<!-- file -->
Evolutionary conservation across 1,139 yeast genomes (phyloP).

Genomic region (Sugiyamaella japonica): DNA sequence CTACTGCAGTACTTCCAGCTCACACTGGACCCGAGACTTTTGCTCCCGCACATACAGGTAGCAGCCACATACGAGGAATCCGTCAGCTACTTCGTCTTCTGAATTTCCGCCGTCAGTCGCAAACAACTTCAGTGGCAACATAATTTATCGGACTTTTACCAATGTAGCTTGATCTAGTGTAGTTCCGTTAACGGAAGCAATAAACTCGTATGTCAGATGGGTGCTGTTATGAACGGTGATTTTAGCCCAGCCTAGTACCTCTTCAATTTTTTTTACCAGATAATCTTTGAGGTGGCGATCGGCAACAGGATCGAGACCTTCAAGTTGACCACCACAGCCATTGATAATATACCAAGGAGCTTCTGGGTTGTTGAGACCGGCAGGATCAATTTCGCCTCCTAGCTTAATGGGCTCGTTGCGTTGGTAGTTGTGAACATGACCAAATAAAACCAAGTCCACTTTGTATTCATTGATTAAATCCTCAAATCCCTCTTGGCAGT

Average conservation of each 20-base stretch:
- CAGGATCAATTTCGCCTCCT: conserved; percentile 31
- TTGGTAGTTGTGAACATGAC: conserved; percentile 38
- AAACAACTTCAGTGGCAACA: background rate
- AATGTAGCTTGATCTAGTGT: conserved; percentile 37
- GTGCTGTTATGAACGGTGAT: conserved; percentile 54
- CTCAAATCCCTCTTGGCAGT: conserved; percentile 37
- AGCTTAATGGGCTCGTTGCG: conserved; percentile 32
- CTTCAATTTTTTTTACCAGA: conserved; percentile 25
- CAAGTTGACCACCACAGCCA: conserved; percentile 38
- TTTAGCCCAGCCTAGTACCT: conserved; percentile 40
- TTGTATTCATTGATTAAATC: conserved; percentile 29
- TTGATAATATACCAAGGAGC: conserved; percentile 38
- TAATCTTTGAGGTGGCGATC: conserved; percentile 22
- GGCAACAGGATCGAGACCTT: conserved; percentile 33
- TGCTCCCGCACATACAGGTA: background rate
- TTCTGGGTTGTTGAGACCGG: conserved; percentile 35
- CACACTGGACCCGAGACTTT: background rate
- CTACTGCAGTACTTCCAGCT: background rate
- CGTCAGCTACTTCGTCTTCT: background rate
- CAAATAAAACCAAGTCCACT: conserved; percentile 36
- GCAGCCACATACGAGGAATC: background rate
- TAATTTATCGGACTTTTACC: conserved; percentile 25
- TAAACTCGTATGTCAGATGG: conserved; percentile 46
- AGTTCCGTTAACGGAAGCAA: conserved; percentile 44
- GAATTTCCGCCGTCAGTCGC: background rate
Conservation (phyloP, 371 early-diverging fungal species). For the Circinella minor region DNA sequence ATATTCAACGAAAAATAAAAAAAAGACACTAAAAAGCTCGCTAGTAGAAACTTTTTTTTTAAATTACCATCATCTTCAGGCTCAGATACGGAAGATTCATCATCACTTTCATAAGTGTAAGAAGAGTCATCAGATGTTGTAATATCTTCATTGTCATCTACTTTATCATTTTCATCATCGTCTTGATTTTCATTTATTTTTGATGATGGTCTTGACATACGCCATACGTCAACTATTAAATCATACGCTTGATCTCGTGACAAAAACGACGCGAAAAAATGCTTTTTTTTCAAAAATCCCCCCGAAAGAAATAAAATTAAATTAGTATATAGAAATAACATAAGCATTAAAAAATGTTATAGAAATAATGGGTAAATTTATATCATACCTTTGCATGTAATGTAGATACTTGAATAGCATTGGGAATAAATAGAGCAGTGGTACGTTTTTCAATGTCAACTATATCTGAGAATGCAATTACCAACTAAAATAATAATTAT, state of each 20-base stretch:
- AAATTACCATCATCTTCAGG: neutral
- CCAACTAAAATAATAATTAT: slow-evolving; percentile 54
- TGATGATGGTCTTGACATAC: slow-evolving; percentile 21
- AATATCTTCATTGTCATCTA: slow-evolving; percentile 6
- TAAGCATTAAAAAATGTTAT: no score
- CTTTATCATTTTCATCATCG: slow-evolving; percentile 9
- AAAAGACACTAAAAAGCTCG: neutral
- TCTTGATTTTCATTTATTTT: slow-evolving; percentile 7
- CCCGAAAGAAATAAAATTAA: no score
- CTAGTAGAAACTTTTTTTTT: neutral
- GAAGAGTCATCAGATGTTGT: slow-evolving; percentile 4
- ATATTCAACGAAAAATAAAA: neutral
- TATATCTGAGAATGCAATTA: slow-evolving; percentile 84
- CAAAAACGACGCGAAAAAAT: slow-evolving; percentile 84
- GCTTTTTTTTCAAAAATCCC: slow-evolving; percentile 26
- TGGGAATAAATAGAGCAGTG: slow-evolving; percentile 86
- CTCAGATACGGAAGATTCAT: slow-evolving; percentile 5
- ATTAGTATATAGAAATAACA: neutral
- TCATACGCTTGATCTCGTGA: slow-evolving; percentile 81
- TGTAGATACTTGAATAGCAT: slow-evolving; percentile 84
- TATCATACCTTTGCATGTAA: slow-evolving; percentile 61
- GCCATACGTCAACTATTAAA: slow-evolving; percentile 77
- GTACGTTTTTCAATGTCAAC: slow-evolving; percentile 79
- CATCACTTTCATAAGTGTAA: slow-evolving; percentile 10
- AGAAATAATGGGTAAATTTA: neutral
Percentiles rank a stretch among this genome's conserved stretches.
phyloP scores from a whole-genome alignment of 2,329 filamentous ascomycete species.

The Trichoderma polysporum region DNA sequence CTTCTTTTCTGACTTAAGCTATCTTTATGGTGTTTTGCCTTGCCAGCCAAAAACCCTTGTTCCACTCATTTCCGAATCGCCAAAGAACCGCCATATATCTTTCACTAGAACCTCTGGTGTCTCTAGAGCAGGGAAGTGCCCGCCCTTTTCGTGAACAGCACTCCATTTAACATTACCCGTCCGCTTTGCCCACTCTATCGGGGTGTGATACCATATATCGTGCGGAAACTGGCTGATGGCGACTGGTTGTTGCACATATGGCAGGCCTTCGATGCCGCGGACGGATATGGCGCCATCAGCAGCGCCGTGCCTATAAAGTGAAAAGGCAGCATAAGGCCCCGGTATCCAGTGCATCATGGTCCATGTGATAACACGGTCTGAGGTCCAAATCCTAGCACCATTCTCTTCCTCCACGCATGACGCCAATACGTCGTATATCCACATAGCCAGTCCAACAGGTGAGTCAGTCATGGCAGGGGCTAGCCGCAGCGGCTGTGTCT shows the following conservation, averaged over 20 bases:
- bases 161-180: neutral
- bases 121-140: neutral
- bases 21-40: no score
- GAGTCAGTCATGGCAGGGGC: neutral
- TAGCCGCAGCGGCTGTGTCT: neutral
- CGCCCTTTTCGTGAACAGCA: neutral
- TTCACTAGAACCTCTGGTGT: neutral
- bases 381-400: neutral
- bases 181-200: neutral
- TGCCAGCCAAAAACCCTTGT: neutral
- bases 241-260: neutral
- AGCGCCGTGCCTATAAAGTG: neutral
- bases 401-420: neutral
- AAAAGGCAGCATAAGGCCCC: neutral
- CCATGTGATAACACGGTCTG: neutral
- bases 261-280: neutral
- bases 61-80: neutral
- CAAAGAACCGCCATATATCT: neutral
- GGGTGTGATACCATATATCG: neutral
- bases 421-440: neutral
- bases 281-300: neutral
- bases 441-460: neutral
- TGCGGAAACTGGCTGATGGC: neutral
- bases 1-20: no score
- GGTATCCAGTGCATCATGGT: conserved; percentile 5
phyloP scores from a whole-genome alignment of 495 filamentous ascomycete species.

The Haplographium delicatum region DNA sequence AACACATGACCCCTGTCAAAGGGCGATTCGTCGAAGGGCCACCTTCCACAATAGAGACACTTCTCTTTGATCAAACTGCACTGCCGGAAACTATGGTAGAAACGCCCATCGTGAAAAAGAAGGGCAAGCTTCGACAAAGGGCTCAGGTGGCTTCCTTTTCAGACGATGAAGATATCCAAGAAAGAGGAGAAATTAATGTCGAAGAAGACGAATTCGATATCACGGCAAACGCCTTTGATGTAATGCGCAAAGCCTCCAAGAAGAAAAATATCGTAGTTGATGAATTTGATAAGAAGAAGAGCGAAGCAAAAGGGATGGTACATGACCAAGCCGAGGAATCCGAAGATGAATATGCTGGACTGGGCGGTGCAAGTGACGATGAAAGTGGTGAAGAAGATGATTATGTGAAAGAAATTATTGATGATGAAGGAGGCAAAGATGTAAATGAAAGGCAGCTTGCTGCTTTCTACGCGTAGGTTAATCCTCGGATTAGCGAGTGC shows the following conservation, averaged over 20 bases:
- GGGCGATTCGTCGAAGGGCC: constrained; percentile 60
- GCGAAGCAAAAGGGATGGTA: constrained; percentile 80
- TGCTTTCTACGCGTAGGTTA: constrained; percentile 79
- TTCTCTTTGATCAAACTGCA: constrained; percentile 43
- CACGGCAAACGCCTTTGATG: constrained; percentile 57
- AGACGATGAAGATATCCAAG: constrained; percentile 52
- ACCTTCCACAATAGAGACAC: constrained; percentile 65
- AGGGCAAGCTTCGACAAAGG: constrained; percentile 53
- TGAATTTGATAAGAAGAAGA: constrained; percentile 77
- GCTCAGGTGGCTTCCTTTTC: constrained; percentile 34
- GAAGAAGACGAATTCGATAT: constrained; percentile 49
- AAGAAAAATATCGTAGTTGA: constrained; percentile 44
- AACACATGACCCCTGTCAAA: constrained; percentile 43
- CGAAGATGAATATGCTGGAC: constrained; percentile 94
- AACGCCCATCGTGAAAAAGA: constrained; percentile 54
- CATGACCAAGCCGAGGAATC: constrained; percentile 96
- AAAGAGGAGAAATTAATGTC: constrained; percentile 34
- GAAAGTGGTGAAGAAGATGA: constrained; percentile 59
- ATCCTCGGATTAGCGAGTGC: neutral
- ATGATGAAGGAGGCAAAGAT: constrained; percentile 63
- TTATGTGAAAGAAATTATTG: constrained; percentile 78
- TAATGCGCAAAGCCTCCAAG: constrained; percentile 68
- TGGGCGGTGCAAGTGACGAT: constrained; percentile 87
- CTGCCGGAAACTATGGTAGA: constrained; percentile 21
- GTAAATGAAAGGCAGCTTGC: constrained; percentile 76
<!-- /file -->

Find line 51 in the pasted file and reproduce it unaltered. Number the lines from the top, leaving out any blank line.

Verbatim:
- GCCATACGTCAACTATTAAA: slow-evolving; percentile 77